“I grew up in refugee camps for thirty years, I experienced injustices of every kind. What was always at back of my mind was that we could not continue to live this kind of life. We had to sort it out, there is no one else who was going to sort it out for us. We were reduced to the kind of level where you had to give everything you had, including possibility to lose your life to be able to regain it. The driving factor in my mind was to try to do what is right. Our vision was to bring together the people of the country, for them to value each other and work with each other for their country.” – Paul Kagame (March 2018).
In 1994 Paul Kagame was the leader of the Tutsi rebels, he and so many Rwandans believed in international organisations and the West, they pleaded with the world to stop the Rwandan genocide.
“All along we thought that’s why they were here,” Kagame speaks to CNN, referring to the U.N. troops sent to monitor a peace agreement between the minority Tutsis and ruling Hutus.
But the nations of the world, he said, turned a deaf ear and a blind eye.
“They didn’t care. They were totally indifferent. It was just another bloody African situation where just people kill each other and that’s it.”
In the late 1950s and early ’60s, Kagame’s family and other Tutsis were under siege as Hutu gangs went from village to village, pillaging and killing. The Kagames, including 3-year-old Paul, fled to Uganda.
Born in Gitarama Prefecture, Rwanda, on October 23, 1957, Kagame was the youngest of a Tutsi family of four sisters and one other brother. His father was from a privileged Tutsi background drawing on familial relations with King Rudahigwa of Rwanda, and his mother was intimately related to the King’s wife. Despite these elite connections the Kagame family was forced to flee Rwanda two years after Paul’s birth in the face of ethnically framed violence by Hutu extremists. This very early experience of life on the move would go on to typify much of Kagame’s life until mid-1994. The chaos of displacement also meant that Kagame was separated from his siblings for most of his early life as two of his sisters left the country to eventually settle in Italy, while his brother died in a car accident. After spending some time in the Democratic Republic of Congo (former Zaire) and Burundi, the family’s attempt to settle in Rwanda was stifled by the vagaries of political sectarianism and violence. In search of security and a semblance of normality, Kagame’s parents took him in 1960 to Uganda, where they made their long-term home in the Toro district of the Nshungerezi refugee camp.
Paul Kagame spent the next three decades as a refugee. During that time he rose through the ranks to become a senior officer in the Ugandan army. All the while, he and other refugees longed to return home to Rwanda.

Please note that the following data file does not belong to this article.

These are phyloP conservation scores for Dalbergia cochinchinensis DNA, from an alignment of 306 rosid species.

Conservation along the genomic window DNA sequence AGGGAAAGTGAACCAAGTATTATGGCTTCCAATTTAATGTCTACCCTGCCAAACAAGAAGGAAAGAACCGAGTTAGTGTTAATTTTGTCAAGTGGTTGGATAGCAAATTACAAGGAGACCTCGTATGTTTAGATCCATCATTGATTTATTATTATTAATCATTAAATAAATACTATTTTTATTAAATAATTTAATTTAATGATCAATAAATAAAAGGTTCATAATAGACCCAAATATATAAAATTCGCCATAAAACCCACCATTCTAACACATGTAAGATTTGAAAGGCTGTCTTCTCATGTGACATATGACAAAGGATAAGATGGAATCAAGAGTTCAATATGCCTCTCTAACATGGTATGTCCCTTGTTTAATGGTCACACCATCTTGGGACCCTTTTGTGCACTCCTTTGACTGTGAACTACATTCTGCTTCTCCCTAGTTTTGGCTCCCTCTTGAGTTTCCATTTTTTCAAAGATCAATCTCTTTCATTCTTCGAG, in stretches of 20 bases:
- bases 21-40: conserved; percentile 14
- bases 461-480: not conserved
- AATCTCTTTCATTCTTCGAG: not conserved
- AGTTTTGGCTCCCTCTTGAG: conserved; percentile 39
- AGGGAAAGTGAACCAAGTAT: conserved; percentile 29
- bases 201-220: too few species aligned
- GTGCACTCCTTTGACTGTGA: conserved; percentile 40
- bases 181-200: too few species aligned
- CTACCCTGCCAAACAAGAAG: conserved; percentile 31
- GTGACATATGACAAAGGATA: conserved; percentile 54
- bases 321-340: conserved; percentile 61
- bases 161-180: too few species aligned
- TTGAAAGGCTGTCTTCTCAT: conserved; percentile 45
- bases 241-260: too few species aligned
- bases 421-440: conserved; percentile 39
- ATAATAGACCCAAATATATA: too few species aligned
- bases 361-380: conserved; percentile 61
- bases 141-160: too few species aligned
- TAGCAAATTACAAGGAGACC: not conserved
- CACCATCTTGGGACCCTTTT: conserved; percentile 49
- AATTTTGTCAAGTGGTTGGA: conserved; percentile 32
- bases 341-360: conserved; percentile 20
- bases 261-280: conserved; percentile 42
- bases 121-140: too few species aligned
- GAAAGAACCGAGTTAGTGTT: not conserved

In 1990, Kagame was attending a training course at Fort Leavenworth in the U.S. state of Kansas when Tutsi rebels invaded Rwanda. After some initial success, the rebel forces were forced to retreat.
Among the casualties was their leader, who had been killed on the second day of the attack. When news of the failed invasion reached Kagame, he left the United States, resigned from the Ugandan military and took command of the Tutsi rebel militia.
Kagame instilled strict discipline in his growing rebel army. They would launch successful attacks that eventually brought the ruling Hutu government to sign a power-sharing agreement in 1993 known as the Arusha Accords.
But the peace agreement was a façade. Hutu extremists had no intention of sharing control of the Rwandan government. And in April 1994, they began their attempt to exterminate the Tutsi population.
Kagame’s forces resumed their attacks, desperate to save their fellow Tutsis. The Hutu government had far more troops, but Kagame’s soldiers had far more discipline. In battle after battle, they were victorious, gaining control of more and more of Rwanda, ultimately declaring victory in July 1994 — but not before more than 800,000 were dead.
The leader Paul Kagame
As president, Kagame has prioritized national development, launching a programme to develop Rwanda as a middle income country by 2020 (Vision 2020). As of 2013, the country is developing strongly on key indicators, including health care and education; annual growth between 2004 and 2010 averaged 8% per year. Kagame has had mostly good relations with the East African Community and the United States; his relations with France were poor until 2009. Relations with the DRC remain tense despite the 2003 ceasefire; human rights groups and a leaked United Nations report allege Rwandan support for two insurgencies in the country, a charge Kagame denies. Several countries suspended aid payments in 2012 following these allegations. Kagame is popular in Rwanda and with some foreign observers; human rights groups accuse him of political repression. He won an election in 2003, under a new constitution adopted that year, and was elected for a second term in 2010. Kagame was elected again in 2017, and due to yet another change in the constitution, he could potentially be President until 2034. In 2018, Kagame began a one-year term as Chairperson of the African Union. President Paul Kagame says that during his tenure as Chairperson of the African Union, among the action items he will seek to advance include gender inclusion and equity at the Union.